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Letter from the President

[Yuji Ohashi]In 1948, the IUCr held its first General Assembly and Congress at Harvard University, Cambridge, Massachusetts, USA. Only 310 crystallographers attended and 83 papers were presented. There were only four Adhering Bodies: Canada, Norway, UK and USA. The history of the IUCr is clearly described by D.W.J. Cruickshank in an article that forms the first chapter of Crystallography Across the Sciences, a Special Issue of Acta Crystallographica Section A [Acta Cryst. (1998), A54, 687-696] edited by H. Schenk and published in celebration of the 50th anniversary of the IUCr in 1998. This article is also available from the IUCr web pages (

Since then, 60 years will have passed by the time of the next IUCr Congress to be held at Osaka, Japan, in 2008. The number of the participants is expected to be 3,000 and the number of Adhering Bodies is now 40. Both numbers are ten times larger than those at the time of the Harvard Congress. Moreover, the IUCr now publishes eight scientific journals; of these, Acta Crystallographica Sections A and B and the Journal of Applied Crystallography will have been published for 40 years in 2008. At its meeting in Leuven this summer the Executive Committee decided to hold some commemorative events celebrating both the 60th anniversary of the IUCr and the 40th anniversaries of Acta A, Acta B and JAC.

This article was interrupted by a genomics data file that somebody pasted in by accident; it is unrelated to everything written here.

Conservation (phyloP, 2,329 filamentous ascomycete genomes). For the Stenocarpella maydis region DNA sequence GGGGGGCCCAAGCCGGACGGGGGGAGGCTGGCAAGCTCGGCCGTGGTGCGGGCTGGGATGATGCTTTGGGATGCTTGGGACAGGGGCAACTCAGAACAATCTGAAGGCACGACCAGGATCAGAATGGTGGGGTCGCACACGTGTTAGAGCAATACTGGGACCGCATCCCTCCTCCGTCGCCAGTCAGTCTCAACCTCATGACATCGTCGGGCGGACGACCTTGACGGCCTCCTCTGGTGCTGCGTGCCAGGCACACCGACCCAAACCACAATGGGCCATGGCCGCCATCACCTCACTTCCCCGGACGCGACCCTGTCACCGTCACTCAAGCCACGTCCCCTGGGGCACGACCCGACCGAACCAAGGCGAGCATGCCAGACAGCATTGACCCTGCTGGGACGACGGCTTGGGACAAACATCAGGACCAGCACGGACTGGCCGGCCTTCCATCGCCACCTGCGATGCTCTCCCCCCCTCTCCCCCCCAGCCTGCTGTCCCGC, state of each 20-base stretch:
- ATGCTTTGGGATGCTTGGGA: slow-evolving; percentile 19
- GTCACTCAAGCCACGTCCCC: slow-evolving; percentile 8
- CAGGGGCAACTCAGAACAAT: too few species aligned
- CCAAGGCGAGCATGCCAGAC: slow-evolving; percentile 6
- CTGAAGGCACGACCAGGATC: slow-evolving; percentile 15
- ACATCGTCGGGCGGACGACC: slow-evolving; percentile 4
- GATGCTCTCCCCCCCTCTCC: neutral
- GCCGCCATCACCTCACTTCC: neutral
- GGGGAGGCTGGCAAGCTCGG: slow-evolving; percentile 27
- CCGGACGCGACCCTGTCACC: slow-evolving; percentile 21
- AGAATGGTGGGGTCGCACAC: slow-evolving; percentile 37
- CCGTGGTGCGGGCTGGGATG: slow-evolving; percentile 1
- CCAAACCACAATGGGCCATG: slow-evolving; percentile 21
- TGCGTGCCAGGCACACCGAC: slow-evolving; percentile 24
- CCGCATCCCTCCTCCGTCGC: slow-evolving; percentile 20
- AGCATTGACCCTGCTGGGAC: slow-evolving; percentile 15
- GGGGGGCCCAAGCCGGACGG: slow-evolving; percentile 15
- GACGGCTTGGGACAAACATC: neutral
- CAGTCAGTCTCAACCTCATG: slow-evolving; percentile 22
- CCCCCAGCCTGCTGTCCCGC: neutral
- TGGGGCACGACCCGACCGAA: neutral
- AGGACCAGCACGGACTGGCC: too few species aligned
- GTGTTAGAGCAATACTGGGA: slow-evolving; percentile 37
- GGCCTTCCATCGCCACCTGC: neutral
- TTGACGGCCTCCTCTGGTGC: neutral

The first will be the publication of a Special Issue of Acta A as the first issue of 2008. The papers will be reviews with a personal touch and emphasize the influence of crystallography in different fields of research. The entire issue will be open access making it freely available on the web. Henk Schenk has agreed to edit this Special Issue in collaboration with the Editor of Acta A (Dieter Schwarzenbach) and the Editor-in-Chief (Gernot Kostorz). 30 potential authors have already been contacted. The second celebration will be a 60th Anniversary Ceremony, Crystallography in Life, to be held in Osaka just before the Opening Ceremony of the 21st General Assembly and Congress in 2008 to highlight how much crystallography has contributed to human development. Several crystallographers, including Nobel Prize laureates, will be invited to make presentations at the ceremony. The President and the Executive Committee are making the plans.

The third is a photographic exhibition. Over the years Bill Duax has taken many photographs, not only at IUCr Congresses but also at many local or special crystallographic meetings. Chris Gilmore, Gernot Heger and Syd Hall also have many photographs involving the Regional Associates and other specialized meetings and the Chester office has photographs from the early days of IUCr. Selected photographs will be exhibited in a special room at the Osaka Congress.

None of these events will be successful without useful suggestions from crystallographers all over the world. The Executive Committee heartily welcomes constructive suggestions for the celebRatory events mentioned above.

Yuji Ohashi,